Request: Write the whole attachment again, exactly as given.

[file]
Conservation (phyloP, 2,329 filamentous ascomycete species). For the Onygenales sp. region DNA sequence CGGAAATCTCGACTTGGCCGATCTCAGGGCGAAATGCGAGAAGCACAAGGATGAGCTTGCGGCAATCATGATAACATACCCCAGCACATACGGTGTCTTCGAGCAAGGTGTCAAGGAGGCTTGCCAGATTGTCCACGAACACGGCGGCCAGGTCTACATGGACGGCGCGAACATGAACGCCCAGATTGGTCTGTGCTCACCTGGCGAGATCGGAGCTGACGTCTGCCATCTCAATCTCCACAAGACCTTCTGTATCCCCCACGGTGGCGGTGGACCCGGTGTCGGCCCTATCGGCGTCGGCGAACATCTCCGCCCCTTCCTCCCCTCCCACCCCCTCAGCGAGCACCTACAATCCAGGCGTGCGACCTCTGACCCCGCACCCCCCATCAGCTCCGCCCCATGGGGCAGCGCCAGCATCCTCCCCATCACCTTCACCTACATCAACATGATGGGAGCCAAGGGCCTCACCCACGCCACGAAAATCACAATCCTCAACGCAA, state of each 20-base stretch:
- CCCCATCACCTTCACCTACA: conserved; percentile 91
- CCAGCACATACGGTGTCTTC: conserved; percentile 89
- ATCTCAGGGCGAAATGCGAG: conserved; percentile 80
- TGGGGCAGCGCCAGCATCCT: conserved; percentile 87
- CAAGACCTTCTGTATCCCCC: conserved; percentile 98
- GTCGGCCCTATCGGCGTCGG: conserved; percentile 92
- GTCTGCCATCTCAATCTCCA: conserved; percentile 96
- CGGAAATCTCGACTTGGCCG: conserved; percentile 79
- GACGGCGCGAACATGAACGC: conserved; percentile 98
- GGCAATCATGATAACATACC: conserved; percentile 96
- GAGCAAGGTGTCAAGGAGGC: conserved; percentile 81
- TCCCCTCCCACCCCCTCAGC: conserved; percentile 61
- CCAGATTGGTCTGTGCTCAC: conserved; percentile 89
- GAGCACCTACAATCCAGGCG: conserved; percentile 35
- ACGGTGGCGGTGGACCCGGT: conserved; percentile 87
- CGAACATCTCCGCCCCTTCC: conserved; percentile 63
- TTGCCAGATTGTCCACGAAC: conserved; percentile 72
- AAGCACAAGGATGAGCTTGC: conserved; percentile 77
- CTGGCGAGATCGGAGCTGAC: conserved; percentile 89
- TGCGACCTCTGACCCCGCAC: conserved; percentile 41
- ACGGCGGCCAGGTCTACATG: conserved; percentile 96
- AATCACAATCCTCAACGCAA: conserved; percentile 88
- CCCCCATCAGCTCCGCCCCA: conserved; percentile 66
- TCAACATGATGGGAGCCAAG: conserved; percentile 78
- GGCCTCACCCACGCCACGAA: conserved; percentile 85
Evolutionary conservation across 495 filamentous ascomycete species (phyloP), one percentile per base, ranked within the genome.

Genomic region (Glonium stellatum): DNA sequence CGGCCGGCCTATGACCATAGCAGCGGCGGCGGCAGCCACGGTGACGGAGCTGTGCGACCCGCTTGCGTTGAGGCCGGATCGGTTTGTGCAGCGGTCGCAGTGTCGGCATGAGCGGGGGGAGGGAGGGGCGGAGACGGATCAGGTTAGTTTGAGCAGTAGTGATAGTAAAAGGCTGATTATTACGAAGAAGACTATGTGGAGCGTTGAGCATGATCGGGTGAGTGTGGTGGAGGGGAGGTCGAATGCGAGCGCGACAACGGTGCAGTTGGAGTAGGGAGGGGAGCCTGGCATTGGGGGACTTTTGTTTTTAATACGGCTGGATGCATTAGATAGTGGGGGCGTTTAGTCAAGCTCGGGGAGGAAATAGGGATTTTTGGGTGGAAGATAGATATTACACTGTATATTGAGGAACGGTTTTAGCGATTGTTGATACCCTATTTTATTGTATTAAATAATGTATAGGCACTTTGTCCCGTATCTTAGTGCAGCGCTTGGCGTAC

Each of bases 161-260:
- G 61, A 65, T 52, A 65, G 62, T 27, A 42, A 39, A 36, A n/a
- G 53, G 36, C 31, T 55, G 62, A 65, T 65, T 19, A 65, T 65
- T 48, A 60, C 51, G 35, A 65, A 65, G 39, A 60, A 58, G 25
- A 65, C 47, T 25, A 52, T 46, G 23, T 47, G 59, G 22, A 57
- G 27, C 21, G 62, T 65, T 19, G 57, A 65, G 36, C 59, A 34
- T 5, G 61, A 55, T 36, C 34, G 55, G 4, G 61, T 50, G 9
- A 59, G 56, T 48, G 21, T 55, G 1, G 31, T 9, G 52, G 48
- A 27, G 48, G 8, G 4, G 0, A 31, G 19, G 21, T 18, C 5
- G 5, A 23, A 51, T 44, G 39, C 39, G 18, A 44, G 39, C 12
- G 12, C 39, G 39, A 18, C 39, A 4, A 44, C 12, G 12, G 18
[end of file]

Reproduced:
Conservation (phyloP, 2,329 filamentous ascomycete species). For the Onygenales sp. region DNA sequence CGGAAATCTCGACTTGGCCGATCTCAGGGCGAAATGCGAGAAGCACAAGGATGAGCTTGCGGCAATCATGATAACATACCCCAGCACATACGGTGTCTTCGAGCAAGGTGTCAAGGAGGCTTGCCAGATTGTCCACGAACACGGCGGCCAGGTCTACATGGACGGCGCGAACATGAACGCCCAGATTGGTCTGTGCTCACCTGGCGAGATCGGAGCTGACGTCTGCCATCTCAATCTCCACAAGACCTTCTGTATCCCCCACGGTGGCGGTGGACCCGGTGTCGGCCCTATCGGCGTCGGCGAACATCTCCGCCCCTTCCTCCCCTCCCACCCCCTCAGCGAGCACCTACAATCCAGGCGTGCGACCTCTGACCCCGCACCCCCCATCAGCTCCGCCCCATGGGGCAGCGCCAGCATCCTCCCCATCACCTTCACCTACATCAACATGATGGGAGCCAAGGGCCTCACCCACGCCACGAAAATCACAATCCTCAACGCAA, state of each 20-base stretch:
- CCCCATCACCTTCACCTACA: conserved; percentile 91
- CCAGCACATACGGTGTCTTC: conserved; percentile 89
- ATCTCAGGGCGAAATGCGAG: conserved; percentile 80
- TGGGGCAGCGCCAGCATCCT: conserved; percentile 87
- CAAGACCTTCTGTATCCCCC: conserved; percentile 98
- GTCGGCCCTATCGGCGTCGG: conserved; percentile 92
- GTCTGCCATCTCAATCTCCA: conserved; percentile 96
- CGGAAATCTCGACTTGGCCG: conserved; percentile 79
- GACGGCGCGAACATGAACGC: conserved; percentile 98
- GGCAATCATGATAACATACC: conserved; percentile 96
- GAGCAAGGTGTCAAGGAGGC: conserved; percentile 81
- TCCCCTCCCACCCCCTCAGC: conserved; percentile 61
- CCAGATTGGTCTGTGCTCAC: conserved; percentile 89
- GAGCACCTACAATCCAGGCG: conserved; percentile 35
- ACGGTGGCGGTGGACCCGGT: conserved; percentile 87
- CGAACATCTCCGCCCCTTCC: conserved; percentile 63
- TTGCCAGATTGTCCACGAAC: conserved; percentile 72
- AAGCACAAGGATGAGCTTGC: conserved; percentile 77
- CTGGCGAGATCGGAGCTGAC: conserved; percentile 89
- TGCGACCTCTGACCCCGCAC: conserved; percentile 41
- ACGGCGGCCAGGTCTACATG: conserved; percentile 96
- AATCACAATCCTCAACGCAA: conserved; percentile 88
- CCCCCATCAGCTCCGCCCCA: conserved; percentile 66
- TCAACATGATGGGAGCCAAG: conserved; percentile 78
- GGCCTCACCCACGCCACGAA: conserved; percentile 85
Evolutionary conservation across 495 filamentous ascomycete species (phyloP), one percentile per base, ranked within the genome.

Genomic region (Glonium stellatum): DNA sequence CGGCCGGCCTATGACCATAGCAGCGGCGGCGGCAGCCACGGTGACGGAGCTGTGCGACCCGCTTGCGTTGAGGCCGGATCGGTTTGTGCAGCGGTCGCAGTGTCGGCATGAGCGGGGGGAGGGAGGGGCGGAGACGGATCAGGTTAGTTTGAGCAGTAGTGATAGTAAAAGGCTGATTATTACGAAGAAGACTATGTGGAGCGTTGAGCATGATCGGGTGAGTGTGGTGGAGGGGAGGTCGAATGCGAGCGCGACAACGGTGCAGTTGGAGTAGGGAGGGGAGCCTGGCATTGGGGGACTTTTGTTTTTAATACGGCTGGATGCATTAGATAGTGGGGGCGTTTAGTCAAGCTCGGGGAGGAAATAGGGATTTTTGGGTGGAAGATAGATATTACACTGTATATTGAGGAACGGTTTTAGCGATTGTTGATACCCTATTTTATTGTATTAAATAATGTATAGGCACTTTGTCCCGTATCTTAGTGCAGCGCTTGGCGTAC

Each of bases 161-260:
- G 61, A 65, T 52, A 65, G 62, T 27, A 42, A 39, A 36, A n/a
- G 53, G 36, C 31, T 55, G 62, A 65, T 65, T 19, A 65, T 65
- T 48, A 60, C 51, G 35, A 65, A 65, G 39, A 60, A 58, G 25
- A 65, C 47, T 25, A 52, T 46, G 23, T 47, G 59, G 22, A 57
- G 27, C 21, G 62, T 65, T 19, G 57, A 65, G 36, C 59, A 34
- T 5, G 61, A 55, T 36, C 34, G 55, G 4, G 61, T 50, G 9
- A 59, G 56, T 48, G 21, T 55, G 1, G 31, T 9, G 52, G 48
- A 27, G 48, G 8, G 4, G 0, A 31, G 19, G 21, T 18, C 5
- G 5, A 23, A 51, T 44, G 39, C 39, G 18, A 44, G 39, C 12
- G 12, C 39, G 39, A 18, C 39, A 4, A 44, C 12, G 12, G 18